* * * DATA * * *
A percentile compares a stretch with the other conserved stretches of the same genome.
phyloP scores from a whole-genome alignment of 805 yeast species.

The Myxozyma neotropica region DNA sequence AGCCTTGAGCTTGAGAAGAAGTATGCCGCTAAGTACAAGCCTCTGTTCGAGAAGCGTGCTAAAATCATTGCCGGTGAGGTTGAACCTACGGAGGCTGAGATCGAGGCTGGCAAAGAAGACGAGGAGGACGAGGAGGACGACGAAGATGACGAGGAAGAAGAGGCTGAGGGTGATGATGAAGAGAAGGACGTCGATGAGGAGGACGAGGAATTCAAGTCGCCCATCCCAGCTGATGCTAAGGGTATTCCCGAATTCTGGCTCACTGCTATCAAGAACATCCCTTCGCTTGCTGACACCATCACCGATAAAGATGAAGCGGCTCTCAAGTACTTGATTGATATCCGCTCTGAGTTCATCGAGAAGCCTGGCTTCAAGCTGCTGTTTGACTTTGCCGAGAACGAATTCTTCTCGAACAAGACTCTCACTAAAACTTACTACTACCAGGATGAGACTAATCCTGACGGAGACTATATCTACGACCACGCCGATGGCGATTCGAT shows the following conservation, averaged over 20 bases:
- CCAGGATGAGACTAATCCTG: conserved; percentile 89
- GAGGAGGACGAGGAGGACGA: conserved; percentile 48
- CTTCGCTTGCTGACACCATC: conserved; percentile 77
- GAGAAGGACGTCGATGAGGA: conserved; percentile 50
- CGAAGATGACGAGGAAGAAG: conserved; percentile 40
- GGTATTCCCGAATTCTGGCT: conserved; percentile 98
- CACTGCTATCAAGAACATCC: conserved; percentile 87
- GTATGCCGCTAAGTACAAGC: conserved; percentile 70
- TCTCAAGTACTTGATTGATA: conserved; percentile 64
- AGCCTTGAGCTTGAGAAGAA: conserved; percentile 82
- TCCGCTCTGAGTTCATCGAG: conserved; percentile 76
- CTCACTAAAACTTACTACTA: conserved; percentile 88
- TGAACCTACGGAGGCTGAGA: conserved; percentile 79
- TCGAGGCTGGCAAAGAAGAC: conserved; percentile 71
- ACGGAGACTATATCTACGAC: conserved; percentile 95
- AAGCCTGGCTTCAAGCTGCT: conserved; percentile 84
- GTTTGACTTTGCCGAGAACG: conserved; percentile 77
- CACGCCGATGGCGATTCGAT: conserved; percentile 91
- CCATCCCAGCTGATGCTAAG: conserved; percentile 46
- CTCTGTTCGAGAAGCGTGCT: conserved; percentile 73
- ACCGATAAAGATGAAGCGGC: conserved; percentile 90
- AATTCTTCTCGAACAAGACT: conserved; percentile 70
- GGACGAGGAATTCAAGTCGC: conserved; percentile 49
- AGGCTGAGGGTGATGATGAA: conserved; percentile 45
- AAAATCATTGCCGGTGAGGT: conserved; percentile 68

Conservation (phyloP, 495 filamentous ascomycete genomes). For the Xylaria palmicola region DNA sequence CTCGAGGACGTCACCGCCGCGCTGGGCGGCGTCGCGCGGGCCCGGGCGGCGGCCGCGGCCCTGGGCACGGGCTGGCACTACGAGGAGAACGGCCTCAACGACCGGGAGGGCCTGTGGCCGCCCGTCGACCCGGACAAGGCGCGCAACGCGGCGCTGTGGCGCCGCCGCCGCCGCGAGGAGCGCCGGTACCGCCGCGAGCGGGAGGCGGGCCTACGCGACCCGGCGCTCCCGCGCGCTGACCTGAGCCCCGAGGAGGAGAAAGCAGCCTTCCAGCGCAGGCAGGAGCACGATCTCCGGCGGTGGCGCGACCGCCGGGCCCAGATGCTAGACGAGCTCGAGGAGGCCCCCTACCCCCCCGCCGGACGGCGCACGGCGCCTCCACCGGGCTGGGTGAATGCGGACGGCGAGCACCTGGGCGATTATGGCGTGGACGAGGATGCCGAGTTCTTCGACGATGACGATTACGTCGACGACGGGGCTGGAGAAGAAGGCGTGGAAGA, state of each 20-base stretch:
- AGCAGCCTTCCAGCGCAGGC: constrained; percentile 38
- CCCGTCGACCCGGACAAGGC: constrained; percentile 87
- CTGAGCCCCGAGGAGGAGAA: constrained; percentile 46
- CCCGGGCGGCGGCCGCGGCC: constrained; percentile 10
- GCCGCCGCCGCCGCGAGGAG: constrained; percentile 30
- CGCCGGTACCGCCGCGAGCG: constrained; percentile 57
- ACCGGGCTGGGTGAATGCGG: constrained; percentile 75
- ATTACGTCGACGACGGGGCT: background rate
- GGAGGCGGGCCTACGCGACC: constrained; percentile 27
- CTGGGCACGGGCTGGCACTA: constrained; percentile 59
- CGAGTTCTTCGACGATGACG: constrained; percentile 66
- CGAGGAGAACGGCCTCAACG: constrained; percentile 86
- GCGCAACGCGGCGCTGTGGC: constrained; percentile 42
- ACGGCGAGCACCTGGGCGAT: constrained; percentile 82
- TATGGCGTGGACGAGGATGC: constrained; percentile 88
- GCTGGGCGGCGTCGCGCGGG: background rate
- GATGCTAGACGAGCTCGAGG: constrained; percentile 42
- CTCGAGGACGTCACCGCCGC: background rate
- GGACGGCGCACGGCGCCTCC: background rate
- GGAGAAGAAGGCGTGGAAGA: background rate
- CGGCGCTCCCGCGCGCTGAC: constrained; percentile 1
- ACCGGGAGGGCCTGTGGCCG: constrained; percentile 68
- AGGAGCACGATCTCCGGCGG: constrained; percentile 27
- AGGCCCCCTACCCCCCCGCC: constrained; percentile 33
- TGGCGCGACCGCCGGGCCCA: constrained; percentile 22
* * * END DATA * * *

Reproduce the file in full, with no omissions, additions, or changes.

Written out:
A percentile compares a stretch with the other conserved stretches of the same genome.
phyloP scores from a whole-genome alignment of 805 yeast species.

The Myxozyma neotropica region DNA sequence AGCCTTGAGCTTGAGAAGAAGTATGCCGCTAAGTACAAGCCTCTGTTCGAGAAGCGTGCTAAAATCATTGCCGGTGAGGTTGAACCTACGGAGGCTGAGATCGAGGCTGGCAAAGAAGACGAGGAGGACGAGGAGGACGACGAAGATGACGAGGAAGAAGAGGCTGAGGGTGATGATGAAGAGAAGGACGTCGATGAGGAGGACGAGGAATTCAAGTCGCCCATCCCAGCTGATGCTAAGGGTATTCCCGAATTCTGGCTCACTGCTATCAAGAACATCCCTTCGCTTGCTGACACCATCACCGATAAAGATGAAGCGGCTCTCAAGTACTTGATTGATATCCGCTCTGAGTTCATCGAGAAGCCTGGCTTCAAGCTGCTGTTTGACTTTGCCGAGAACGAATTCTTCTCGAACAAGACTCTCACTAAAACTTACTACTACCAGGATGAGACTAATCCTGACGGAGACTATATCTACGACCACGCCGATGGCGATTCGAT shows the following conservation, averaged over 20 bases:
- CCAGGATGAGACTAATCCTG: conserved; percentile 89
- GAGGAGGACGAGGAGGACGA: conserved; percentile 48
- CTTCGCTTGCTGACACCATC: conserved; percentile 77
- GAGAAGGACGTCGATGAGGA: conserved; percentile 50
- CGAAGATGACGAGGAAGAAG: conserved; percentile 40
- GGTATTCCCGAATTCTGGCT: conserved; percentile 98
- CACTGCTATCAAGAACATCC: conserved; percentile 87
- GTATGCCGCTAAGTACAAGC: conserved; percentile 70
- TCTCAAGTACTTGATTGATA: conserved; percentile 64
- AGCCTTGAGCTTGAGAAGAA: conserved; percentile 82
- TCCGCTCTGAGTTCATCGAG: conserved; percentile 76
- CTCACTAAAACTTACTACTA: conserved; percentile 88
- TGAACCTACGGAGGCTGAGA: conserved; percentile 79
- TCGAGGCTGGCAAAGAAGAC: conserved; percentile 71
- ACGGAGACTATATCTACGAC: conserved; percentile 95
- AAGCCTGGCTTCAAGCTGCT: conserved; percentile 84
- GTTTGACTTTGCCGAGAACG: conserved; percentile 77
- CACGCCGATGGCGATTCGAT: conserved; percentile 91
- CCATCCCAGCTGATGCTAAG: conserved; percentile 46
- CTCTGTTCGAGAAGCGTGCT: conserved; percentile 73
- ACCGATAAAGATGAAGCGGC: conserved; percentile 90
- AATTCTTCTCGAACAAGACT: conserved; percentile 70
- GGACGAGGAATTCAAGTCGC: conserved; percentile 49
- AGGCTGAGGGTGATGATGAA: conserved; percentile 45
- AAAATCATTGCCGGTGAGGT: conserved; percentile 68

Conservation (phyloP, 495 filamentous ascomycete genomes). For the Xylaria palmicola region DNA sequence CTCGAGGACGTCACCGCCGCGCTGGGCGGCGTCGCGCGGGCCCGGGCGGCGGCCGCGGCCCTGGGCACGGGCTGGCACTACGAGGAGAACGGCCTCAACGACCGGGAGGGCCTGTGGCCGCCCGTCGACCCGGACAAGGCGCGCAACGCGGCGCTGTGGCGCCGCCGCCGCCGCGAGGAGCGCCGGTACCGCCGCGAGCGGGAGGCGGGCCTACGCGACCCGGCGCTCCCGCGCGCTGACCTGAGCCCCGAGGAGGAGAAAGCAGCCTTCCAGCGCAGGCAGGAGCACGATCTCCGGCGGTGGCGCGACCGCCGGGCCCAGATGCTAGACGAGCTCGAGGAGGCCCCCTACCCCCCCGCCGGACGGCGCACGGCGCCTCCACCGGGCTGGGTGAATGCGGACGGCGAGCACCTGGGCGATTATGGCGTGGACGAGGATGCCGAGTTCTTCGACGATGACGATTACGTCGACGACGGGGCTGGAGAAGAAGGCGTGGAAGA, state of each 20-base stretch:
- AGCAGCCTTCCAGCGCAGGC: constrained; percentile 38
- CCCGTCGACCCGGACAAGGC: constrained; percentile 87
- CTGAGCCCCGAGGAGGAGAA: constrained; percentile 46
- CCCGGGCGGCGGCCGCGGCC: constrained; percentile 10
- GCCGCCGCCGCCGCGAGGAG: constrained; percentile 30
- CGCCGGTACCGCCGCGAGCG: constrained; percentile 57
- ACCGGGCTGGGTGAATGCGG: constrained; percentile 75
- ATTACGTCGACGACGGGGCT: background rate
- GGAGGCGGGCCTACGCGACC: constrained; percentile 27
- CTGGGCACGGGCTGGCACTA: constrained; percentile 59
- CGAGTTCTTCGACGATGACG: constrained; percentile 66
- CGAGGAGAACGGCCTCAACG: constrained; percentile 86
- GCGCAACGCGGCGCTGTGGC: constrained; percentile 42
- ACGGCGAGCACCTGGGCGAT: constrained; percentile 82
- TATGGCGTGGACGAGGATGC: constrained; percentile 88
- GCTGGGCGGCGTCGCGCGGG: background rate
- GATGCTAGACGAGCTCGAGG: constrained; percentile 42
- CTCGAGGACGTCACCGCCGC: background rate
- GGACGGCGCACGGCGCCTCC: background rate
- GGAGAAGAAGGCGTGGAAGA: background rate
- CGGCGCTCCCGCGCGCTGAC: constrained; percentile 1
- ACCGGGAGGGCCTGTGGCCG: constrained; percentile 68
- AGGAGCACGATCTCCGGCGG: constrained; percentile 27
- AGGCCCCCTACCCCCCCGCC: constrained; percentile 33
- TGGCGCGACCGCCGGGCCCA: constrained; percentile 22